Skills & Expertise

11 Ways to Crush It in Your First Job

Here’s some hard-won wisdom to take you from media newbie to rising star

You did it. You survived the interview process, and now you’re ready to impress at your new job. Maybe you’ve already arranged a few personal items on your desk to keep you motivated—a graduation photo, some Emerson quotes, the lucky fortune you got with your Chinese food last night.

That’s a good start, but it’s going to take a lot more than a little desktop motivation to keep you going once the responsibilities of your new role kick in.

The marketing and advertising industry is “full of talented, creative people, and many do the jobs and assignments they’re given,” says 360i CEO Sarah Hofstetter. “But the people who really move up the ladder first and fastest are those who raise their hands and ask for opportunities.”

So how can you set yourself apart and do more than cross assignments off lists? Try some of these 11 tips to really rock your new job in marketing.

Keep it simple.

Consumers’ attention spans are getting shorter by the minute, and your marketing cohorts are no exception. Know what point you want to make before writing an email or starting a conversation.

Be visible (but for the right reasons).

There’s a fine line between being famous for your friendly office banter and infamous for idle gossip. Be known as the person who always asks for opportunities and stays until a deadline is met.

Master the art of managing up.

Even the best managers are made better by great employees. Managing up is about setting clear expectations and regular communication. Examples include asking for specifics around vague requests, identifying needs and sharing your ideas.

Know crisis can be opportunity.

Even optimists acknowledge an emergency is going to happen sooner or later, and how you react under fire can make or break your reputation. Fight the urge to express frustration and instead get to work helping solve the problem at hand.

Don’t call the baby ugly.

Remember that your company was around long before they hired you. You may be tempted to pick apart past efforts, but proceed with caution. Use your new ideas to add to previous work, not tear it down.

Remember early is on time, on time is late.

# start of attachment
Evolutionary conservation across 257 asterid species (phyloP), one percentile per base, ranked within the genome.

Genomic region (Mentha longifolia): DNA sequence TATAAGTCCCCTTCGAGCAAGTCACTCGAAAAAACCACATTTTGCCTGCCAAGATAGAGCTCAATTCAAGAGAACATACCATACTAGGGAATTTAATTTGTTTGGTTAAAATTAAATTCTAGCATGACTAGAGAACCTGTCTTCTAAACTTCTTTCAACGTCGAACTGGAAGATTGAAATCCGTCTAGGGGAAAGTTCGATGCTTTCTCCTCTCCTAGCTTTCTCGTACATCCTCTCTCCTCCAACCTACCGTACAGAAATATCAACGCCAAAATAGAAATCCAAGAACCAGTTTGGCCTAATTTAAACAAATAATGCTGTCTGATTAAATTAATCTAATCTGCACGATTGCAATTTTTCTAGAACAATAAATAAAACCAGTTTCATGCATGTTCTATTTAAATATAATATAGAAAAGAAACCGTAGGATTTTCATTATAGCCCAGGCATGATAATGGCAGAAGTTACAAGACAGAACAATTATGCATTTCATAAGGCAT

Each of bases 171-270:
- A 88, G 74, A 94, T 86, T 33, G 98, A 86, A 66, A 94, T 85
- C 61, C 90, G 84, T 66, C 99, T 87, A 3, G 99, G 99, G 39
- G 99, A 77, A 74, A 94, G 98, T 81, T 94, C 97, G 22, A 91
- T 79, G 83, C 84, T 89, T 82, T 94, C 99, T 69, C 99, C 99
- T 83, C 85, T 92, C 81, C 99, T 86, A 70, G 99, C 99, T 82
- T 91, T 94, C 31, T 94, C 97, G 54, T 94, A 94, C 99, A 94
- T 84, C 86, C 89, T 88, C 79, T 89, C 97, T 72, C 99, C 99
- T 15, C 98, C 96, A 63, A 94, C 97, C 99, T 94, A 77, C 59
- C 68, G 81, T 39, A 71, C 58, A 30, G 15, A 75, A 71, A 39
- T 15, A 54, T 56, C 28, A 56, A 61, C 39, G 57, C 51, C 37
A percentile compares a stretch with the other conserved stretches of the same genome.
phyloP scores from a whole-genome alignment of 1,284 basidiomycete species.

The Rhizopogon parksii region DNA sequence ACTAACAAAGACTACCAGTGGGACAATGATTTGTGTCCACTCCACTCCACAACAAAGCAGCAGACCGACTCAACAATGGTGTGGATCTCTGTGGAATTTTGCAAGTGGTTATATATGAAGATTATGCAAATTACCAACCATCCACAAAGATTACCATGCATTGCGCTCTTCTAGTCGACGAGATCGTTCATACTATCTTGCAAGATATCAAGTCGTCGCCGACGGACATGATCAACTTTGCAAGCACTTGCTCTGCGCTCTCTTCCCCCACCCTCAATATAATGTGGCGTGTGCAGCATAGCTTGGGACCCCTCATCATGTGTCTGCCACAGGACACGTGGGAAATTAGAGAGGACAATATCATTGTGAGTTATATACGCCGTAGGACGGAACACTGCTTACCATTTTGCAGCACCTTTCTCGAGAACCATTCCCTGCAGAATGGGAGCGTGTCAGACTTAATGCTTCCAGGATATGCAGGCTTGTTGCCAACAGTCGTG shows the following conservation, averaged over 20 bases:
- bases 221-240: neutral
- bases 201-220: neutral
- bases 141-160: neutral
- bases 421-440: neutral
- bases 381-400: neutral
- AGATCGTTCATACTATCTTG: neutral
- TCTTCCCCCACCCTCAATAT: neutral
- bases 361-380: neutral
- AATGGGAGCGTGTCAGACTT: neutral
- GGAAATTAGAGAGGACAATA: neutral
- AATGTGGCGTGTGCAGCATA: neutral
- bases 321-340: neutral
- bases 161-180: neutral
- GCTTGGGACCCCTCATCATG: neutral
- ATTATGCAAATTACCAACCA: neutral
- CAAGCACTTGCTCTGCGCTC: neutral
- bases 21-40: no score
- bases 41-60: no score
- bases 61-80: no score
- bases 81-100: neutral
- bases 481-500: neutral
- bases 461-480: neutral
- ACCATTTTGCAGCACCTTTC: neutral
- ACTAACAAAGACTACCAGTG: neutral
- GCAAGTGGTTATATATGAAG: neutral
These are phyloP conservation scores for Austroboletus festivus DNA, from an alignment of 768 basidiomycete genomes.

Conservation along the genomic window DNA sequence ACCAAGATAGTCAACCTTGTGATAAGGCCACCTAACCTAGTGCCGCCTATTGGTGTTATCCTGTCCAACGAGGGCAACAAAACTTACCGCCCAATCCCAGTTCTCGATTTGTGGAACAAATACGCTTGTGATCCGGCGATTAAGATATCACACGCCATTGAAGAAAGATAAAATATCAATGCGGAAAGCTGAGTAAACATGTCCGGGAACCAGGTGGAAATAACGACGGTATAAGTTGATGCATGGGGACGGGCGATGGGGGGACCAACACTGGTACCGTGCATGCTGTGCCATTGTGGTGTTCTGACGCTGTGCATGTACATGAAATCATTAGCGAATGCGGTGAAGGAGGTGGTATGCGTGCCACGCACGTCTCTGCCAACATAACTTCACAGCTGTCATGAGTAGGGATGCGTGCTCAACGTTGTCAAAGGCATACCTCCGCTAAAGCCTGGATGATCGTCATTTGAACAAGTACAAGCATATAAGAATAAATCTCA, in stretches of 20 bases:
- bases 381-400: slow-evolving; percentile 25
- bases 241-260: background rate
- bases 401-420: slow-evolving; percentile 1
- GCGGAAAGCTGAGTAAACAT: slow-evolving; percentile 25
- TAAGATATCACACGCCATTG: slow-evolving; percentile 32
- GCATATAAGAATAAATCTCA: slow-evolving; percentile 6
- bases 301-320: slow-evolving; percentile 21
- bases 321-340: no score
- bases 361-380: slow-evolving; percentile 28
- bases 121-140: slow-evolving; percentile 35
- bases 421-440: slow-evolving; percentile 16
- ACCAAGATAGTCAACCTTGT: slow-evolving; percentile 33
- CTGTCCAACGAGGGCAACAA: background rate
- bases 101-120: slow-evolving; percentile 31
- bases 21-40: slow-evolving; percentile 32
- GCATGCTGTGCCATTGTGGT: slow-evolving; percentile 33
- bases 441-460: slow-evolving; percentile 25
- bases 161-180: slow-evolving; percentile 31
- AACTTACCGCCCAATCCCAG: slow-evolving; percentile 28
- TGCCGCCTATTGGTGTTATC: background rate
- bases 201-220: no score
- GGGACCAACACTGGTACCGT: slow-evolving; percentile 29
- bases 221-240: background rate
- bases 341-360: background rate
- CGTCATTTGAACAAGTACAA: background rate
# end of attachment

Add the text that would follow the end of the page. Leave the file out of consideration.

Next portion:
This one’s pretty self-explanatory. Seasoned marketers have little patience for newbies who show up late and unprepared. Avoid both by being early whenever possible.

Make friends with the right people—they’re not always who you think they are.

It may pay to have friends in high places, but it pays more to make friends in the right places. The HR manager, office manager or receptionist can all be valuable resources for you as you learn about the company—and often have the ear of upper management.

Check yourself often.

There’s a saying: If you’re always putting out fires, you’re probably an arsonist. If you find yourself tackling the same issues over and over, make sure you aren’t part of the problem.

Be loyal to a good supervisor.

If you’re lucky enough to have a stellar boss, you want to help them get promoted so you can rise with them. Remember, you aren’t competing for their position.

Track your successes.

You may be the best at what you do, but can you prove it? Keep track of any challenging tasks you complete, monitor performance of campaigns you work on and document any praise you receive. This will come in handy as you look to move up or seek other positions.

Be humble and hungry.

Realize that you don’t know everything, but at the same time, you should strive to know everything. Take any opportunity you can to learn, and consider taking an online course to supplement what you’re exposed to on the job; the people who do this are the ones senior leaders look to first when there’s a promotion on the line.

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